chipped_cardThe Preparing Your Small Business for EMV Tip post from back in February provided a primer on the EMV chip standard for credit cards that is just starting to be adopted in the United States, along with what you need to do to get your small business ready to accept EMV “chipped” cards. The roll-out is progressing, and most of you have probably received at least one “chipped” card by now, whether for a personal or small business credit card account.

While this technology is new in the United States, it has been the standard in most other countries since the late 1990s. And, even with the current push to “chip” all U.S. credit cards ahead of the Liability Shift that took effect in 2015 which makes merchants liable for fraudulent transactions if a customer presents a chipped card and the merchant does not process the transaction using an EMV-compatible card reader, the U.S. will continue to lag behind those other countries. This is because most U.S. issued cards will be implemented as “Chip-and-Signature” which requires signing for a purchase after validating the credit card in an EMV-compatible POS device. Most other countries use “Chip-and-PIN” cards for which instead of signing to authorize a transaction, you enter a PIN number. This is considered to be more secure, because if the physical card is stolen it could not be used without the PIN, which the thief likely will not have.

If your small business is completely domestic, not having a true “Chip-and-PIN” card will not cause any problems; you will simply have to settle for less than optimal security—though using any chipped card at a retail location is more secure than using one with only a magnetic stripe. If you or your staff need to travel internationally—even if just to Canada—you may run into problems. While most major tourist destinations will not only support “Chip-and-Signature” cards, but also traditional magnetic stripe cards, if you are off the beaten path or at unattended kiosks used for purchasing gasoline or train tickets, you may be out of luck if you don’t have a true “Chip-and-PIN” card.

So, how do you get a “Chip-and-PIN” card for your small business? It is not as easy as it sounds. Most card issuers are touting their new “Chipped” cards, but you need to read the fine print to determine whether those cards support PINs, or are only configured for signature authorization. Unfortunately, only a few issuers actually do provide PIN support.

While the following list is not exhaustive, it provides a good starting place if you need a “Chip-and-PIN” card for an upcoming trip. (Note that this is not an endorsement of any of these cards, it is just a place to start your own review.)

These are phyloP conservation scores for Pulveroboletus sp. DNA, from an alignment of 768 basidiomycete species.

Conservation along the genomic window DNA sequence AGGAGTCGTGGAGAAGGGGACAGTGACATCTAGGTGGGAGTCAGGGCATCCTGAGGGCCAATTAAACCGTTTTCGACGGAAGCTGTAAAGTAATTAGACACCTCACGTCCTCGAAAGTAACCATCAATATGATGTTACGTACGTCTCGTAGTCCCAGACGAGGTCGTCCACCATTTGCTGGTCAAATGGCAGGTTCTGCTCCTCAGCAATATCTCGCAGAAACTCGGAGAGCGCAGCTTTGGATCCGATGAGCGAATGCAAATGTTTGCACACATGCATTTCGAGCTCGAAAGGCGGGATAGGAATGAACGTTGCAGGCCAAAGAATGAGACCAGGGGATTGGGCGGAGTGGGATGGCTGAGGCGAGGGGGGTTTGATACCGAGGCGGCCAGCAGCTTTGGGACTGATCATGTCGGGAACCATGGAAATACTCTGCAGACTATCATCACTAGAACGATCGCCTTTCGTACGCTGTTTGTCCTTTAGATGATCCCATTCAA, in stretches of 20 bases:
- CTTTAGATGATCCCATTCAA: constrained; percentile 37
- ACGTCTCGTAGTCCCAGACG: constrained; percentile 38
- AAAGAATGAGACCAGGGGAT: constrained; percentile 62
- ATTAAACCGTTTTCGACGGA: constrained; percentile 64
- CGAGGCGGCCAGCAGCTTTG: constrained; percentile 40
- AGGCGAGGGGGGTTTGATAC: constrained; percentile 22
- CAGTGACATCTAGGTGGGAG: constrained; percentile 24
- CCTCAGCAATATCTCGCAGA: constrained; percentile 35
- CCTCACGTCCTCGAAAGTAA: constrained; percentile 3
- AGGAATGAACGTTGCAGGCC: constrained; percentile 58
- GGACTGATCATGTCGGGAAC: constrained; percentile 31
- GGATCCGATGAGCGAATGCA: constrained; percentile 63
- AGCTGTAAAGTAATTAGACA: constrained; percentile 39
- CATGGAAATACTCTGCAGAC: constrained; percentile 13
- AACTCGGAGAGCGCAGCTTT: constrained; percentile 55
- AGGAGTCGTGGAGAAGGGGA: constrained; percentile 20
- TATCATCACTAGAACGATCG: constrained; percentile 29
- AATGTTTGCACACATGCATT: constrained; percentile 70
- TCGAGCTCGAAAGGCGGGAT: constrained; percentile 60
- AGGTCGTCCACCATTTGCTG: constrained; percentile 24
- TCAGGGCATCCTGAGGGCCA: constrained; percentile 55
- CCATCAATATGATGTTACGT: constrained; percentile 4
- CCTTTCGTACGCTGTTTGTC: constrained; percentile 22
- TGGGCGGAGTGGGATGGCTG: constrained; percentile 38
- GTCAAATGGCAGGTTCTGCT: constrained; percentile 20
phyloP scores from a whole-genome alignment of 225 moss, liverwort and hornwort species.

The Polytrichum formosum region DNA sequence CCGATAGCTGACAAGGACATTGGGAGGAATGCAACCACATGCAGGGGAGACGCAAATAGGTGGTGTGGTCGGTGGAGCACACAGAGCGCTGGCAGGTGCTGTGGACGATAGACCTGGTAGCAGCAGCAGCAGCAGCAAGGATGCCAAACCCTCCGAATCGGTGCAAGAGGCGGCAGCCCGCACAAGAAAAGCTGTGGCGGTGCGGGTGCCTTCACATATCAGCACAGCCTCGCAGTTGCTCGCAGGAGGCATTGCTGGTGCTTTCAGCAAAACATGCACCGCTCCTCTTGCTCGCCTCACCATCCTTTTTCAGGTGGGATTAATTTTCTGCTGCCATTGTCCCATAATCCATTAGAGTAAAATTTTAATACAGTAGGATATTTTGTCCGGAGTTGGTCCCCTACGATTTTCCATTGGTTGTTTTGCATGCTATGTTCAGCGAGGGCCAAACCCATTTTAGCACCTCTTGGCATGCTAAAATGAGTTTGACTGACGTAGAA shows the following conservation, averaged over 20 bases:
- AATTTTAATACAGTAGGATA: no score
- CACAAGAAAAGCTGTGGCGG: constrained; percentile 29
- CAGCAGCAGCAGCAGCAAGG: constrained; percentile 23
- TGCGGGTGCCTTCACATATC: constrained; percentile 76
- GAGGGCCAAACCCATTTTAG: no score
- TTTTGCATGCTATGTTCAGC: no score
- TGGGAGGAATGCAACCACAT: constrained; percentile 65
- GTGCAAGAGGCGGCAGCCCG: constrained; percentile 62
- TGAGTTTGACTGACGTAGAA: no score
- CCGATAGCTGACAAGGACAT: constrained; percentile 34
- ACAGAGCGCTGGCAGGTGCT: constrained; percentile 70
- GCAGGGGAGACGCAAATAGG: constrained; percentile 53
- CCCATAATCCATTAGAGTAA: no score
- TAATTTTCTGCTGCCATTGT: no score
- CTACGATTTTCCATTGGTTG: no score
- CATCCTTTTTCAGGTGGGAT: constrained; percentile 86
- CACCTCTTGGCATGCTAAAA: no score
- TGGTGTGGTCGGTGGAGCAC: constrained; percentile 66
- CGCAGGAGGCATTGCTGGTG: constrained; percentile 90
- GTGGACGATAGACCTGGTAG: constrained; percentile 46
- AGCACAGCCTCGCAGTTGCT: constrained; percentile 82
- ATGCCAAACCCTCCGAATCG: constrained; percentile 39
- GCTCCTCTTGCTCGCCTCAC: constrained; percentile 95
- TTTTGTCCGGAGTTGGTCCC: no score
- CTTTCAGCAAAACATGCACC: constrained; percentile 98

Chip-and-PIN Small Business Credit Card

Wells Fargo offers two business credit cards that claim to be enabled for “Chip-and-PIN.” (Read about how Wells Fargo implements EMV chip technology here.) The Wells Fargo Business Platinum credit card offers a credit line of up to $50,000 and is for businesses with annual sales of up to $2 million and a need for no more than 99 cards; the Wells Fargo Business Elite Signature credit card offers a credit line of up to $100,000 and is for businesses with annual sales over $1 million and a need for no more than 200 cards. Both types are available with no annual fee, but a fee is charged to enroll in the cashback rewards program. Among a package of other benefits designed for small businesses, these cards also offer the cool feature of being able to custom-brand your cards for your company. You’ll need to go to a Wells Fargo branch to apply, but you can learn more on their website.

If you don’t absolutely need to use a business credit card, the following consumer cards may work for you. You may be better off using a consumer card anyway.

Chip-and-PIN Consumer Credit Cards with No Foreign Transaction Fees

Many credit cards impose high foreign transaction fees for purchases made in non-U.S. currency. If you’re traveling internationally, these can add up and outweigh any other benefits you might receive for using your credit card. The following card does not charge them.

  • Andrews Federal Credit Union Visa Platinum Rewards
    In addition to no foreign transaction fees this card offers no balance transfer fees, annual fees or cash advance fees. However, you will need to pay a $5 Credit Union membership fee to apply. The website does not provide details on the rewards program, but does note that you will get 5000 points after your first purchase. Read this overview to learn how to implement “Chip-and-PIN” for your card.

Chip-and-PIN Consumer Rewards Cards

The following card does have foreign transaction fees, but may work for you if your non-international spending will rack up rewards benefits in excess of the fees.

  • Wells Fargo Cash Back Visa Signature® Card
    Like the Wells Fargo small business card, this credit card also provides “Chip-and-PIN” as described here. It charges a 3% foreign transaction fee (that’s $30 for every $1000 charged), but also provides 1% cash back on all purchases and 5% cash back on all on gas, grocery and drugstore purchases you charge in the first six months you have the card. You also get a host of travel-related benefits such as travel accident & trip cancellation insurance, baggage delay insurance, auto rental damage coverage, access to a concierge, and roadside assistance.

If you’re not planning a trip out of the country in the near future, there is no need to rush out and get a “Chip-and-PIN” card, as it is expected that more issuers will start making the PIN option available towards the end of 2015. However, if you’ll be traveling internationally before that, adding a “Chip-and-PIN” card to your wallet is a prudent move—even if you never have occasion to use it.

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